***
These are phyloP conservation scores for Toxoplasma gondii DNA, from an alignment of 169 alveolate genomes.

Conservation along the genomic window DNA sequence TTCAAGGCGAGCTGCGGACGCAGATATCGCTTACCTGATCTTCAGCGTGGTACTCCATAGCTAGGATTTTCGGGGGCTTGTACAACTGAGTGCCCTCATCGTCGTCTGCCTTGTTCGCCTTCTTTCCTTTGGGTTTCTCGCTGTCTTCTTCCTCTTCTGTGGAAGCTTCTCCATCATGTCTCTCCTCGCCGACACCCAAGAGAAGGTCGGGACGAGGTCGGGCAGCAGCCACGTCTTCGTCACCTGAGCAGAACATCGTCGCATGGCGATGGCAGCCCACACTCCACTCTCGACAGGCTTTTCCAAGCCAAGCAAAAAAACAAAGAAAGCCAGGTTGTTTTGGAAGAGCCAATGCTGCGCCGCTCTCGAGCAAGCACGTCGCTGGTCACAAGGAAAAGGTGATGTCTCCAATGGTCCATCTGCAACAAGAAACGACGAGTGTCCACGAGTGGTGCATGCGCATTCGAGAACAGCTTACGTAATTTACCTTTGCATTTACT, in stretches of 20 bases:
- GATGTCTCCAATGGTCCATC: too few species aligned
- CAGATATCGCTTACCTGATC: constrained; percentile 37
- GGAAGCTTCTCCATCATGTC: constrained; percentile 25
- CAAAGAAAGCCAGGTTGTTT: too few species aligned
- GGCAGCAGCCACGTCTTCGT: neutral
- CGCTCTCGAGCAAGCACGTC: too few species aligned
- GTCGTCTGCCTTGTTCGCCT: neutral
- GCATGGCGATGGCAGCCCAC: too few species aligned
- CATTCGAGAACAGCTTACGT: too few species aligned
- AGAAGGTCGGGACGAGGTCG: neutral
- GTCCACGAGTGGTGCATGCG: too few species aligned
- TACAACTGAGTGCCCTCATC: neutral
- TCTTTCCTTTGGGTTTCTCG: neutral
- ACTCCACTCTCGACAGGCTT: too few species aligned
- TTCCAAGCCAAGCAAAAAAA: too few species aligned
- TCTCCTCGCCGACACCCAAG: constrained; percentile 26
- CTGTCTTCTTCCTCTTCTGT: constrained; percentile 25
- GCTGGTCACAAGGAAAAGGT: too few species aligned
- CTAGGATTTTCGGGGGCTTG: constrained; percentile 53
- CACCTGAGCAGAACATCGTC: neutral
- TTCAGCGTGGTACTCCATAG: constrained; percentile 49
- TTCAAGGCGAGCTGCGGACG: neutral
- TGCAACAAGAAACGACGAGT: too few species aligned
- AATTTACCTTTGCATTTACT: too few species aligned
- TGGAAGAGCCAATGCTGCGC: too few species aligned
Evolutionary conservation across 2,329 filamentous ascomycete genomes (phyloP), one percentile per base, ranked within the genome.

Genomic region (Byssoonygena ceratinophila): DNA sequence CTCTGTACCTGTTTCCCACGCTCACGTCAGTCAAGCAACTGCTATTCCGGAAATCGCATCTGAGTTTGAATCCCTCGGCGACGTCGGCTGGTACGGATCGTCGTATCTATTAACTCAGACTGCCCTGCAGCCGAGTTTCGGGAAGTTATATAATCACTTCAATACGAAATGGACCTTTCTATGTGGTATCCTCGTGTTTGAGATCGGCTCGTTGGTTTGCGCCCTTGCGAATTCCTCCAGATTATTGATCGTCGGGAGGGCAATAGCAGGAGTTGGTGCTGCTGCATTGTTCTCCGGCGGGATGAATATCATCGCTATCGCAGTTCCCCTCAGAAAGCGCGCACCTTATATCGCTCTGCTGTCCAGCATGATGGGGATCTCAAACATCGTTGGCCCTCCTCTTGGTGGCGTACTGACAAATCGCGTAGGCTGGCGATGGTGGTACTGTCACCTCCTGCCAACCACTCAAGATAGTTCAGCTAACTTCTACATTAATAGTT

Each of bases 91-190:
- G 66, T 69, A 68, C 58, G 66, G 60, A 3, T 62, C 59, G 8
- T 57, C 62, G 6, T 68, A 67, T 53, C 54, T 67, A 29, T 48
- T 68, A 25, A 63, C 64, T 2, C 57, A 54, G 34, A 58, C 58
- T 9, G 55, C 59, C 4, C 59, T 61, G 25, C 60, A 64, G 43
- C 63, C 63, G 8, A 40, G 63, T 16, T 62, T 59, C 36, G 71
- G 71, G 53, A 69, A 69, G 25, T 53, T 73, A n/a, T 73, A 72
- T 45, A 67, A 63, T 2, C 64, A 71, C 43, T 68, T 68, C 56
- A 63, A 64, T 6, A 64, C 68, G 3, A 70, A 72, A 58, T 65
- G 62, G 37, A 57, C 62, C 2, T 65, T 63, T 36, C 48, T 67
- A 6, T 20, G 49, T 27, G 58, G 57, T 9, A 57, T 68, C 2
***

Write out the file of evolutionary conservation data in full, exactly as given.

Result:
These are phyloP conservation scores for Toxoplasma gondii DNA, from an alignment of 169 alveolate genomes.

Conservation along the genomic window DNA sequence TTCAAGGCGAGCTGCGGACGCAGATATCGCTTACCTGATCTTCAGCGTGGTACTCCATAGCTAGGATTTTCGGGGGCTTGTACAACTGAGTGCCCTCATCGTCGTCTGCCTTGTTCGCCTTCTTTCCTTTGGGTTTCTCGCTGTCTTCTTCCTCTTCTGTGGAAGCTTCTCCATCATGTCTCTCCTCGCCGACACCCAAGAGAAGGTCGGGACGAGGTCGGGCAGCAGCCACGTCTTCGTCACCTGAGCAGAACATCGTCGCATGGCGATGGCAGCCCACACTCCACTCTCGACAGGCTTTTCCAAGCCAAGCAAAAAAACAAAGAAAGCCAGGTTGTTTTGGAAGAGCCAATGCTGCGCCGCTCTCGAGCAAGCACGTCGCTGGTCACAAGGAAAAGGTGATGTCTCCAATGGTCCATCTGCAACAAGAAACGACGAGTGTCCACGAGTGGTGCATGCGCATTCGAGAACAGCTTACGTAATTTACCTTTGCATTTACT, in stretches of 20 bases:
- GATGTCTCCAATGGTCCATC: too few species aligned
- CAGATATCGCTTACCTGATC: constrained; percentile 37
- GGAAGCTTCTCCATCATGTC: constrained; percentile 25
- CAAAGAAAGCCAGGTTGTTT: too few species aligned
- GGCAGCAGCCACGTCTTCGT: neutral
- CGCTCTCGAGCAAGCACGTC: too few species aligned
- GTCGTCTGCCTTGTTCGCCT: neutral
- GCATGGCGATGGCAGCCCAC: too few species aligned
- CATTCGAGAACAGCTTACGT: too few species aligned
- AGAAGGTCGGGACGAGGTCG: neutral
- GTCCACGAGTGGTGCATGCG: too few species aligned
- TACAACTGAGTGCCCTCATC: neutral
- TCTTTCCTTTGGGTTTCTCG: neutral
- ACTCCACTCTCGACAGGCTT: too few species aligned
- TTCCAAGCCAAGCAAAAAAA: too few species aligned
- TCTCCTCGCCGACACCCAAG: constrained; percentile 26
- CTGTCTTCTTCCTCTTCTGT: constrained; percentile 25
- GCTGGTCACAAGGAAAAGGT: too few species aligned
- CTAGGATTTTCGGGGGCTTG: constrained; percentile 53
- CACCTGAGCAGAACATCGTC: neutral
- TTCAGCGTGGTACTCCATAG: constrained; percentile 49
- TTCAAGGCGAGCTGCGGACG: neutral
- TGCAACAAGAAACGACGAGT: too few species aligned
- AATTTACCTTTGCATTTACT: too few species aligned
- TGGAAGAGCCAATGCTGCGC: too few species aligned
Evolutionary conservation across 2,329 filamentous ascomycete genomes (phyloP), one percentile per base, ranked within the genome.

Genomic region (Byssoonygena ceratinophila): DNA sequence CTCTGTACCTGTTTCCCACGCTCACGTCAGTCAAGCAACTGCTATTCCGGAAATCGCATCTGAGTTTGAATCCCTCGGCGACGTCGGCTGGTACGGATCGTCGTATCTATTAACTCAGACTGCCCTGCAGCCGAGTTTCGGGAAGTTATATAATCACTTCAATACGAAATGGACCTTTCTATGTGGTATCCTCGTGTTTGAGATCGGCTCGTTGGTTTGCGCCCTTGCGAATTCCTCCAGATTATTGATCGTCGGGAGGGCAATAGCAGGAGTTGGTGCTGCTGCATTGTTCTCCGGCGGGATGAATATCATCGCTATCGCAGTTCCCCTCAGAAAGCGCGCACCTTATATCGCTCTGCTGTCCAGCATGATGGGGATCTCAAACATCGTTGGCCCTCCTCTTGGTGGCGTACTGACAAATCGCGTAGGCTGGCGATGGTGGTACTGTCACCTCCTGCCAACCACTCAAGATAGTTCAGCTAACTTCTACATTAATAGTT

Each of bases 91-190:
- G 66, T 69, A 68, C 58, G 66, G 60, A 3, T 62, C 59, G 8
- T 57, C 62, G 6, T 68, A 67, T 53, C 54, T 67, A 29, T 48
- T 68, A 25, A 63, C 64, T 2, C 57, A 54, G 34, A 58, C 58
- T 9, G 55, C 59, C 4, C 59, T 61, G 25, C 60, A 64, G 43
- C 63, C 63, G 8, A 40, G 63, T 16, T 62, T 59, C 36, G 71
- G 71, G 53, A 69, A 69, G 25, T 53, T 73, A n/a, T 73, A 72
- T 45, A 67, A 63, T 2, C 64, A 71, C 43, T 68, T 68, C 56
- A 63, A 64, T 6, A 64, C 68, G 3, A 70, A 72, A 58, T 65
- G 62, G 37, A 57, C 62, C 2, T 65, T 63, T 36, C 48, T 67
- A 6, T 20, G 49, T 27, G 58, G 57, T 9, A 57, T 68, C 2